Carter jury gets only a portion of the story To prevent 'prejudice,' judge forbids talk of a crime spree

October 30, 1992|By Jay Apperson | Jay Apperson,Staff Writer

At the Dontay Carter murder trial you'll hear no mention of men being accosted at gunpoint and stuffed into the trunks of their cars. You'll hear only briefly about missed opportunities to halt a crime spree. Any mention of a black teen-ager's plan to target professional white men for robbery and murder is carefully rehearsed to stay within the boundaries set by the judge.

In short, few of the elements that distinguished a series of abductions from Baltimore's routine stream of violence are featured in Carter's trial in the city's Circuit Court.

Boiled down, the Carter trial -- except the rusty, 5-foot-5-inch metal pipe described as the murder weapon and a $2,000 shopping spree paid for with the victim's credit cards -- is not unlike most other murder trials.

If giving only part of the story to the jury weighing Carter's fate seems to make no sense, consider this: It's all part of a concentrated effort to afford the East Baltimore teen-ager a fair trial that will pass muster under the inevitable review by the state's appellate courts.

As presiding Judge John N. Prevas said this week in admonishing a wayward prosecutor: "You and I don't want to be here a year from now retrying this case."

Much of what jurors in the Carter trial do not see or hear is routinely withheld in most trials to prevent undue "prejudice" against the defendant.

For instance, the jurors know nothing of the two years he served in prison for theft. They do not know his lawyers are public defenders.

They never see Carter in handcuffs or shackles, and they certainly are not told he spends his nights in solitary confinement in a cell next to the gas chamber in the Maryland Penitentiary's "death house." (Carter faces life in prison with no chance for parole, and not the death penalty, if convicted.)

Correctional officials took the extraordinary step of moving Carter to the prison to await trial after he was deemed a "security risk" at the Baltimore City Detention Center, where he allegedly set a fire in his cell and stabbed a correctional officer with a shard of broken glass.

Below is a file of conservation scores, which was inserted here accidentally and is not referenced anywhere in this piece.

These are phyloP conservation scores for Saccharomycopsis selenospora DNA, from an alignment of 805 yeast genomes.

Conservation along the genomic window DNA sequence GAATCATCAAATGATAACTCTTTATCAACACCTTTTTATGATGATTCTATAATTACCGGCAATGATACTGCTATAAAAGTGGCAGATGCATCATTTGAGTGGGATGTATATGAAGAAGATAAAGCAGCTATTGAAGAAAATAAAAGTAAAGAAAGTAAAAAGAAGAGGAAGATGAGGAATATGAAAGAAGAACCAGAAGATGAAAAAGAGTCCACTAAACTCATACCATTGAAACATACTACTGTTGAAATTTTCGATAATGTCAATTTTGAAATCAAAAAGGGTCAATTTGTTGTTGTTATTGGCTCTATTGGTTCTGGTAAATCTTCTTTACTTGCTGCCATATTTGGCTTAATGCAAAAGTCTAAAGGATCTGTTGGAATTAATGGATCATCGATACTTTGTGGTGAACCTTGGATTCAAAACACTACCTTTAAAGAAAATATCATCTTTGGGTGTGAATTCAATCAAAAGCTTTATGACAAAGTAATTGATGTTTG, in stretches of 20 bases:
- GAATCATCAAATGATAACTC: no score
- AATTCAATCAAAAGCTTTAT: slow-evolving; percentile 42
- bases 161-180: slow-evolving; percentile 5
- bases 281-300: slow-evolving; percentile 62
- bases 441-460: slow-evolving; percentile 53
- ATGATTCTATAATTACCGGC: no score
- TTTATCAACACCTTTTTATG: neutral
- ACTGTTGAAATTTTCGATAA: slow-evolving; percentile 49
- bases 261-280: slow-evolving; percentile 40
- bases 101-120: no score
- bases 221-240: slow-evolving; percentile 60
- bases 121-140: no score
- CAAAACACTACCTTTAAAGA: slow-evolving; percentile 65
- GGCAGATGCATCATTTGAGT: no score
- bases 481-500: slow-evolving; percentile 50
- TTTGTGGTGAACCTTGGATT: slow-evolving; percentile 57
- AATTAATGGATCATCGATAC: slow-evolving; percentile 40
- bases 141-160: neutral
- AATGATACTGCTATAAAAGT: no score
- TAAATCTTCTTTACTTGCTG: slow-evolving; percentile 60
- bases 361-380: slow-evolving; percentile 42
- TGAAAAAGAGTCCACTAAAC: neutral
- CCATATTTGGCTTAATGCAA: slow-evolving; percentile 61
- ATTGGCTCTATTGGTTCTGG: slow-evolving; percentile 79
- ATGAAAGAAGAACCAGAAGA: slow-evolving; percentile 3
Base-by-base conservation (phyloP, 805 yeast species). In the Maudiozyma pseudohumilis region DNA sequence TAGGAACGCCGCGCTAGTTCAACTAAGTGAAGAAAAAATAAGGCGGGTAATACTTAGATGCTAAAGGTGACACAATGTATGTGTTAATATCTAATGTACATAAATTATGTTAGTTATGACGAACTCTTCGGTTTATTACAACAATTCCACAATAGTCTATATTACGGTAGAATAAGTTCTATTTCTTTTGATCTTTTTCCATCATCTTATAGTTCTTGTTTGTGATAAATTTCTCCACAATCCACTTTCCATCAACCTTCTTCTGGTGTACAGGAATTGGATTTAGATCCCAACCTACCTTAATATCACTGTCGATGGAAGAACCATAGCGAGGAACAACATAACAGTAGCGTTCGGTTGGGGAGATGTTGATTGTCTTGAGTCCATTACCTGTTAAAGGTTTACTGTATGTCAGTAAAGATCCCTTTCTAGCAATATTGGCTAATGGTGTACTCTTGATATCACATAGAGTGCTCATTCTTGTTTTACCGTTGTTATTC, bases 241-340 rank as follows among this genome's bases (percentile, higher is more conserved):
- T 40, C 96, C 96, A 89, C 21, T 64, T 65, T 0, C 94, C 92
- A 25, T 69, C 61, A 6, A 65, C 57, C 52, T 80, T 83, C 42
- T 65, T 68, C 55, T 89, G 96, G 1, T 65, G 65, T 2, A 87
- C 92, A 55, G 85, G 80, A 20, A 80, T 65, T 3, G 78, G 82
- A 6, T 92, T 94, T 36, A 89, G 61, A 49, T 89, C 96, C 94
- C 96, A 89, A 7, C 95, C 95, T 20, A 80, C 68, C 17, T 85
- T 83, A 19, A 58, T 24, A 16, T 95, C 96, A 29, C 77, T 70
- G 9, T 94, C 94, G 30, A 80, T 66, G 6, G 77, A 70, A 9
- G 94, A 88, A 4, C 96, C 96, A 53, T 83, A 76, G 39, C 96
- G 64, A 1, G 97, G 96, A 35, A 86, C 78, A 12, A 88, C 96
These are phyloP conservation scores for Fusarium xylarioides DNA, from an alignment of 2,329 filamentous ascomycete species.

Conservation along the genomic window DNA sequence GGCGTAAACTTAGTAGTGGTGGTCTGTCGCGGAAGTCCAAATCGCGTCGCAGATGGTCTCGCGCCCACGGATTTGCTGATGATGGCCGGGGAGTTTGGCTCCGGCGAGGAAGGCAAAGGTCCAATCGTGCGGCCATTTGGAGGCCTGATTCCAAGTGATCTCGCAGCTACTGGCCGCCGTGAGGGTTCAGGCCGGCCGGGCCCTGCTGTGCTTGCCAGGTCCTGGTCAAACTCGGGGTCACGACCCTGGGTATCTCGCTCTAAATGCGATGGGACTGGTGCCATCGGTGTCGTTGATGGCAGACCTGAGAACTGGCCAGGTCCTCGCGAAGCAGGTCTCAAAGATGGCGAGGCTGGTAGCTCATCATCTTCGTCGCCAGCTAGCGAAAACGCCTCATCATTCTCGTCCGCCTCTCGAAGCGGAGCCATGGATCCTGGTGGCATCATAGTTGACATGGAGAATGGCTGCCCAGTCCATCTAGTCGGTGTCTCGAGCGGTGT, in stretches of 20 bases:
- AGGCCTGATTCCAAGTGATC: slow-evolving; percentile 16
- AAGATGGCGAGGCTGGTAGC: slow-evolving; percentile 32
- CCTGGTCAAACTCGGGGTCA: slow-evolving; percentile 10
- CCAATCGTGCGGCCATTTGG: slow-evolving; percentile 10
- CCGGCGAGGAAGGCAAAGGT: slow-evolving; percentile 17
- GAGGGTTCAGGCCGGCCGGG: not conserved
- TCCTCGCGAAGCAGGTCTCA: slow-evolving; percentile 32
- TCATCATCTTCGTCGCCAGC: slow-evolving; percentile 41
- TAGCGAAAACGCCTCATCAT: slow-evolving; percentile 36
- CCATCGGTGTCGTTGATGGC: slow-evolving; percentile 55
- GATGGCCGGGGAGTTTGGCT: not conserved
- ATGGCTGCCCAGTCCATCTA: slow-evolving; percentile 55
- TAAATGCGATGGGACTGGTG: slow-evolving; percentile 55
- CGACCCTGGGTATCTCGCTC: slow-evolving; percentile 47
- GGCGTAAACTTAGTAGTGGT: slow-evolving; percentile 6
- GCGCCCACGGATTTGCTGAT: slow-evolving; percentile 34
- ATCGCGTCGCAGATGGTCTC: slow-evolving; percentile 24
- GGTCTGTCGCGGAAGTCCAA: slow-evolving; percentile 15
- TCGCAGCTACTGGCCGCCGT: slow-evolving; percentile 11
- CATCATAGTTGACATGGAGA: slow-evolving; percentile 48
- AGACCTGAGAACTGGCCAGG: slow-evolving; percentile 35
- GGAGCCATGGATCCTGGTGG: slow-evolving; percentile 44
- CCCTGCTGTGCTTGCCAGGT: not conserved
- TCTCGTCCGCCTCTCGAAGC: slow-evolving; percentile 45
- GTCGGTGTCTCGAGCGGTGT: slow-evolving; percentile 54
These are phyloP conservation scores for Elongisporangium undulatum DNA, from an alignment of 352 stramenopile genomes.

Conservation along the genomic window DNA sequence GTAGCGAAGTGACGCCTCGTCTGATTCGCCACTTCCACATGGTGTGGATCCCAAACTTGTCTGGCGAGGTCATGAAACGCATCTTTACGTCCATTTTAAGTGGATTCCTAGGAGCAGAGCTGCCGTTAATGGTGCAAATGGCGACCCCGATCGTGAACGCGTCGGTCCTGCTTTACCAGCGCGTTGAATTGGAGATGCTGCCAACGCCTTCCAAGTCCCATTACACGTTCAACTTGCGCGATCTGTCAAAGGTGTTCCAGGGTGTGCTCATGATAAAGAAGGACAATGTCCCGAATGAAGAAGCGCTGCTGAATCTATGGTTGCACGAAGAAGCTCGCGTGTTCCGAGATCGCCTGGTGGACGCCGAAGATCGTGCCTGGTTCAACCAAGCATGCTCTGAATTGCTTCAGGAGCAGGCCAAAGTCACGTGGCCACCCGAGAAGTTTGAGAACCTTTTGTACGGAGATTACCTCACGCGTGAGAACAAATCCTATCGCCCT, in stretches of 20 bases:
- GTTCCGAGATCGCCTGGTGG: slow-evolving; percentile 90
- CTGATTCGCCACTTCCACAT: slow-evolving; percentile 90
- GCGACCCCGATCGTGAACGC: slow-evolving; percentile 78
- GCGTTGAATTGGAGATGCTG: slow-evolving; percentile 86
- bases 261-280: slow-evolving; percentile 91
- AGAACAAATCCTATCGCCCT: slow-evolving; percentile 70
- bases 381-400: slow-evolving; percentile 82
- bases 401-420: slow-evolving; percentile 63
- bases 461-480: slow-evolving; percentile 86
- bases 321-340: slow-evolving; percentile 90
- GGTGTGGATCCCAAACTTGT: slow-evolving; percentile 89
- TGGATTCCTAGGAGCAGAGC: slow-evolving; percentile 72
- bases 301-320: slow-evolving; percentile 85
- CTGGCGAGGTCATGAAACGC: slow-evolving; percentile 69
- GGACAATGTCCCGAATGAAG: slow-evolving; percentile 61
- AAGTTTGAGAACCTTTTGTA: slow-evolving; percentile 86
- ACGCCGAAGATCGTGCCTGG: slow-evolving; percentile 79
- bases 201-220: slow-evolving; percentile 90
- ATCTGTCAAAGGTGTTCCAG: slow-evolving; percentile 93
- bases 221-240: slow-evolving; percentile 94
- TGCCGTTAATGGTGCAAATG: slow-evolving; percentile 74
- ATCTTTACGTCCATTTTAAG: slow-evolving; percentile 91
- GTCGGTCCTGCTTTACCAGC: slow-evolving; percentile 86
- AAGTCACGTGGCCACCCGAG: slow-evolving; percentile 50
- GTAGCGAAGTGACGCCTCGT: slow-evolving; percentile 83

In other instances, however, what the jurors are told is subject to the discretion of Judge Prevas, who set the course of the trial with a ruling that Carter will be tried separately for the three abductions in which he is charged.

That decision led to a "Faulkner" ruling last week forbidding any mention that a series of crimes -- including two where the victims were forced into their car trunks -- has been laid to Carter.

In the Carter trial you hear a lot about Faulkner, as in Alvin Faulkner, who wore a blue denim mask cut from the legs of his jeans while robbing a Montgomery County grocery store in 1985.

Faulkner's conviction -- after jurors were told of other robberies at the same store in which a similar modus operandi, including the distinctive mask, was employed -- touched off a state appellate court review that established the standard on which "other crimes" evidence is reviewed for admission at trial.

Prosecutors in the Carter trial this week announced their intention to present a witness who would say Carter described a plan to rob and murder white men.

The witness would have said Carter, in describing the plan, pointed to a newspaper article on the kidnapping of a Johns Hopkins Hospital doctor who was rescued from the trunk of his car at Mondawmin Mall, prosecutors said.

Noting he was "on the horns of a very major dilemma," Judge Prevas ruled the witness could testify about the plan but could not mention the doctor's kidnapping.

But the trial threatened to come to a crashing halt when the witness, a 16-year-old boy, testified Carter told him he wouldn't repeat the mistake that allowed a previous victim to survive.

Although Judge Prevas criticized prosecutor Thurman Zollicoffer for the formation of the question that prompted the answer, he denied a defense motion for mistrial because the testimony did not refer to a specific crime.

The issue resurfaced when Gary Childs, a Baltimore homicide detective, testified Monday. Defense attorney John S. Deros, who suggested in his opening statement that police eager to close a high-profile case selected Carter as a scapegoat, quizzed the detective on his reaction to the extensive publicity.

Exploring the detective's attitudes toward media limelight, Mr. Deros even asked for his opinion of "Homicide," a book recounting a year in the lives of several city homicide detectives.

Under questioning from Assistant State's Attorney Vickie L. Wash, Sergeant Childs mentioned that the publicity stemmed from a "series of crimes."

After the jury left for the day, Judge Prevas asked Ms. Wash why she asked the questions she did.

He then delivered a tongue-lashing to the prosecutor, telling her she would be "in serious trouble" if she again tried to get around his ruling to prohibit mention of the other crimes.

"This is much too expensive a proceeding, both for the court in terms of judge time, for the state's attorney's office in terms of what it's got to do, in terms of the Police Department for what it's got to do and what the family's got to go through emotionally for you to engage in this kind of behavior," the judge said. "Cease and desist."

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